An Open Letter to Mallam Nasir El-Rufai, the Executive Governor of Kaduna


by Alasela Saidi 

Dear Mallam Nasir,

Despite the pleas for mercy from different organizations and unions on your decision to sack over twenty thousand primary school teachers who failed the competency test, you have insisted like Shylock, the Jewish merchant, in William Shakespeare’s Merchant of Venice, “there is no power in the tongue of man/ To alter me. I stay here on my bond.” Mallam Nasir, “though justice be thy plea, consider this/ That in the course of justice non of us/ should see salvation.”

Let it be stated from the outset that I am not writing on behalf of any union or organization but as a concerned Nigerian who is interested in the development of education in the country. I have decided to use this medium for two reasons to express my opinion on your proposed plan to sack twenty thousand primary school teachers who failed the competency test that an average primary four pupil would have passed.

The first reason is that in 2014 you sent a friend request on Face-book to me to support the train of change which I gladly did. Also, since it would not be possible for me to meet you eyeball to eyeball, I decided to use this means to pass my message across to you.

The value of education cannot be overemphasized. The development of any nation depends strongly on its educational system because education is the bedrock of any development. For any educational system to be effective three things must be present. First, the learning environment must be conducive to learning. Second, materials must be provided for both the students and the teachers to work with. Also, the teachers must be competent, qualified and certified because no system of education can rise above the standard of its teachers.

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Accepted, over twenty thousand teachers failed the competency test conducted. But, those teachers are more “sinned against than sinning”-apologies to our bard of all seasons, William Shakespeare. The failure of the teachers is a reflection and mirror of a failed government. Mallam Nasir, you showed the world the scripts of the incompetent teachers but you failed to show the world the environment where they were teaching. You failed to tell the world the last time you retrained the teachers since you emerged as the governor. You failed to show the world the amount you paid them as salary.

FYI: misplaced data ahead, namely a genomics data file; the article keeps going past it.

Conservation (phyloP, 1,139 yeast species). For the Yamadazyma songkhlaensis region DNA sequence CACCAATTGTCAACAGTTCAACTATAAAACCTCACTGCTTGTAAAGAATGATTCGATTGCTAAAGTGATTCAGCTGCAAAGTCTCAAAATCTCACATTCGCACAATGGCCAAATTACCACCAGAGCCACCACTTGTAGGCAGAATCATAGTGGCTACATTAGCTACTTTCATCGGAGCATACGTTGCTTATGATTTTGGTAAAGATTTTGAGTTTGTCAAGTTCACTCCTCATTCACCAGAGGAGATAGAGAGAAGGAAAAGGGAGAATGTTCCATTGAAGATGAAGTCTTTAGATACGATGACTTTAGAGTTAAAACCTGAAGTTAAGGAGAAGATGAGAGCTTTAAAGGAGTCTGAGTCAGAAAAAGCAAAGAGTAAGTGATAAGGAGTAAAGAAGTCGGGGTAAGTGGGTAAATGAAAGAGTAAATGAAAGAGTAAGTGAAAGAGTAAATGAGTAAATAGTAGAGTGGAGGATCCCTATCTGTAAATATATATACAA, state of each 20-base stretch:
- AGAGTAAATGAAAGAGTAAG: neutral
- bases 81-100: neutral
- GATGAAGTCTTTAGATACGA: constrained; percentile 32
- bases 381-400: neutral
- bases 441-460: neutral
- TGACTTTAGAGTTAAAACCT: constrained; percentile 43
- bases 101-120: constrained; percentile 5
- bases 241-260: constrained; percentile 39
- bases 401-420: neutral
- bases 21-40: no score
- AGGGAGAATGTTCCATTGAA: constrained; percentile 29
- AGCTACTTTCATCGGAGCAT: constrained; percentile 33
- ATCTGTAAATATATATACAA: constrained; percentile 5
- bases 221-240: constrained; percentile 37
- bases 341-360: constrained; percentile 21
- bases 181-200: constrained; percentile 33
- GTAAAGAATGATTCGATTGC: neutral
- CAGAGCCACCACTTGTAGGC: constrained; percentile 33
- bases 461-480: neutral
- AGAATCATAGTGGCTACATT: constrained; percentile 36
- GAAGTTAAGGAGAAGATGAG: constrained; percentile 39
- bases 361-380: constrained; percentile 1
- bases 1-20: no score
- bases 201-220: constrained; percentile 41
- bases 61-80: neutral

Do you know that most of those teachers operate as ‘Okada riders’ after school hours because the stipend you pay them as salary is nothing to take home? The fact that they failed the test does not mean they are incompetent. None of the teachers would go to class without his lesson note. Examination is just one aspect of appraisal in human resource management. After all, some ambassadors were unable to say the National Anthem when they appeared for screening before the Senate.
Mallam Nasir, a leader is neither known by the office he occupies nor by the enormity of the power he wields but by the magnanimity and equanimity with which he exercises the power entrusted to him and the humility he demonstrates in his interaction with people. Mallam. Nasir, you are not Mr. Grandgrind in Hard Times by Dickens. You are not a Bentamite. Show some feelings, pity and understanding. Instead of sacking them, you can retrain those teachers, place them on half salary and reconduct the test after six months of their training.

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Mallam Nasir, listen to the voice of the people. The people of Kaduna voted you to bring succor to the suffering and suffocating people and not to take their jobs. What they are experiencing today is a gradual transmutation of the former defender of human rights to a despotic leader. The same people you are planning to sack were the ones that voted you in. It should be noted that for every action we take, there are consequences. Almost all the teachers are men, by sacking them, you are creating more foot soldiers for Boko Haram and you are automatically sending over sixty thousand people to the street because the north is feudal in system. Listen to the words of Dante Alighieri, the Italian poet, “consider your origin. You were not made to live as brutes but to follow virtue and knowledge”. Cicero once said “do not hold the delusion that your advancement is accomplished by crushing others.

In conclusion, let me emphasize that I am not saying, I have never said, and do not believe that mediocrity should be celebrated over merit. All I am calling for is fairness and transparency on both sides. Apostle Paul once said the letter of law killeth. But the spirit of the law saveth. In Quran chapter 3, verse 159, Allah told Muhammad(,p.b.h),“you were lenient with them. And if you had been rude and harsh on them, they would have disbanded from around you. So pardon them and ask forgiveness for them…” I can only presume to hope that this letter adds its own voice to the national chorus of pleas calling to an end to the proposed sack of the 20,000 thousand primary school teachers in Kaduna.

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The opinion expressed above is entirely that of Alasela Saidi and does not, in any way reflect the editorial policy of

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